Gaza cease-fire calls grow even as Netanyahu publicly plays down Biden admonition

As flames rise to the left, a soldier gives a thumbs-up sign after his artillery unit opens fire
An Israeli artillery unit at the border fires shells toward targets in Gaza Strip on May 19, 2021.
(Tsafrir Abayov / Associated Press)

Israeli Prime Minister Benjamin Netanyahu on Wednesday publicly shrugged off the strongest U.S. call yet to wind down fighting with Hamas militants in the Gaza Strip, but there were growing indications he would accede to international pressure for a cease-fire.

A 10th day of intense exchanges of fire saw Israeli forces again carry out airstrikes against dozens of militant targets in the small coastal enclave, while Palestinian militants fired new volleys of rockets into Israeli towns and cities.

Early Thursday in Gaza City, orange flashes lighted up the sky, as the thunder of heavy bombardment drowned out the morning call to prayer.

The fighting has killed at least 227 Palestinians, 64 of them children, and 12 people on the Israeli side, including a small child, a teenager and a soldier.


Israel continues its assault on the Gaza Strip as the U.S. and others call for a cease-fire.

May 19, 2021

The White House announced that President Biden had told Netanyahu in a phone call Wednesday — their second in three days — that he expected to see “significant de-escalation today” as part of a move toward a truce.

Netanyahu said soon afterward he was “determined to continue this operation until its aim is met,” though he coupled that with an expression of appreciation for “the support of the American president.”

It was difficult to assess whether Netanyahu’s seeming shrug at a public appeal from Israel’s closest ally reflected a genuine intent to press ahead with an offensive that has disrupted daily life for hundreds of thousands of Israelis, while spreading death and devastation in Gaza, an already battered corner of the region.

Two men navigate debris inside a damaged home
Members of Israeli bomb squad unit inspect a house in Sderot that was hit by a rocket fired from the Gaza Strip on May 19, 2021.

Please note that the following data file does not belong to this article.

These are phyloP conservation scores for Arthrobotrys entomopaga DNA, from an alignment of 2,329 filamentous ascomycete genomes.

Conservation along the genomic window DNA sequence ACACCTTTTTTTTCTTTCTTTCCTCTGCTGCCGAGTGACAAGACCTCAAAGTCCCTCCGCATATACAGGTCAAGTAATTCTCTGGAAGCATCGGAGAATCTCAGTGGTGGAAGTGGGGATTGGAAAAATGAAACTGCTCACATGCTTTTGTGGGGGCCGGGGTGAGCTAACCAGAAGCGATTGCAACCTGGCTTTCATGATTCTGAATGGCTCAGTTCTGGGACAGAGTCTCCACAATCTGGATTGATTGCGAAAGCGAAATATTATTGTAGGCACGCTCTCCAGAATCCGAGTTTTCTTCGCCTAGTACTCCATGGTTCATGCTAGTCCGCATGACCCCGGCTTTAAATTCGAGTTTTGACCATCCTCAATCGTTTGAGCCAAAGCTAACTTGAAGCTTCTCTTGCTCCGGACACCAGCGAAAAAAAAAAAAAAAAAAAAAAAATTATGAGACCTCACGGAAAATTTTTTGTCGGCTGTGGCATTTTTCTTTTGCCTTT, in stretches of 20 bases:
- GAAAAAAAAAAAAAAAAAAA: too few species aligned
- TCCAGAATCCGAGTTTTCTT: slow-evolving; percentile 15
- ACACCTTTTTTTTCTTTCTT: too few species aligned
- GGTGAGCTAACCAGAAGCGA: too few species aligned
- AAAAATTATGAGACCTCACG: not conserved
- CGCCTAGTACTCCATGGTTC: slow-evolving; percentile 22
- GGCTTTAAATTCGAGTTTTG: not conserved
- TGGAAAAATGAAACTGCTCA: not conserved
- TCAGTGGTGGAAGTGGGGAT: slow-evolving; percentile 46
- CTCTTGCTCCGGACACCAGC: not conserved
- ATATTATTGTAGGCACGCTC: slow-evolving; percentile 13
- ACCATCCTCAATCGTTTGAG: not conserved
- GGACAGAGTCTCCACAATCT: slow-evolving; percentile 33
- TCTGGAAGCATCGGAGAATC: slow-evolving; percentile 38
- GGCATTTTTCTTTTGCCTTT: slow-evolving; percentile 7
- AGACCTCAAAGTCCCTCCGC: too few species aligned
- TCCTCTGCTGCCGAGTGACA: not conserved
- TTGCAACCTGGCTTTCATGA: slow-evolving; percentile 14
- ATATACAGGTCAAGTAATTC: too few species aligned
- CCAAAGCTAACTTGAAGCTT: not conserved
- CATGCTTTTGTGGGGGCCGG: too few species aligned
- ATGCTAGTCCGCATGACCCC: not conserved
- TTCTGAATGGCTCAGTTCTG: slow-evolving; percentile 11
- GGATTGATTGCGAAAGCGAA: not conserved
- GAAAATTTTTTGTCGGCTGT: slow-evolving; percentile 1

(Tsafrir Abayov / Associated Press)

A former senior military chieftain, speaking on Israel’s Channel 12, said the prime minister had little choice but to ultimately go along with Biden’s wishes, even as he signaled preparedness to continue the military offensive indefinitely.

“It needs to be made clear that Israel hears [Biden], even if we don’t accept a cessation to the fighting tonight,” said retired Maj. Gen. Amos Yadlin, a former air force deputy commander.

The prime minister’s insistence on reserving the right to punish Hamas, even at the cost of a deepening humanitarian crisis and many Palestinian civilian lives in Gaza, may play well with his hard-line domestic base. But Yadlin suggested that in the longer term, it could hurt Israel’s dealings with the 4-month-old U.S. administration.


“Netanyahu is missing an opportunity to strengthen Israel’s ties with Biden,” he said.

In addition to admonitions from the Biden administration, the European Union and several European leaders are urging a quick end to the fighting.

Germany’s foreign minister, Heiko Maas, said he would travel to the region Thursday for talks, and Qatar and Egypt have reportedly been involved in mediation efforts.

A senior Hamas political leader, Mousa Mohammed Abu Marzook, said in a television interview Wednesday that he expected to see a halt to the fighting within a day or two.

“I expect the cease-fire efforts will succeed,” Abu Marzook, who lives in exile, said on Al Mayadeen television, a station affiliated with the Lebanese Shiite group Hezbollah.

But Hamas has been careful to stress its resolve to keep up the fight. Hamas political leader Ismail Haniyeh, in an online statement, contended that “the resistance has a long life” and “capabilities to continue the battle.”

Israeli news reports suggested that even if Israel does want an off-ramp from the fighting, Netanyahu’s government does not want it to appear that the United States is dictating battlefield strategy.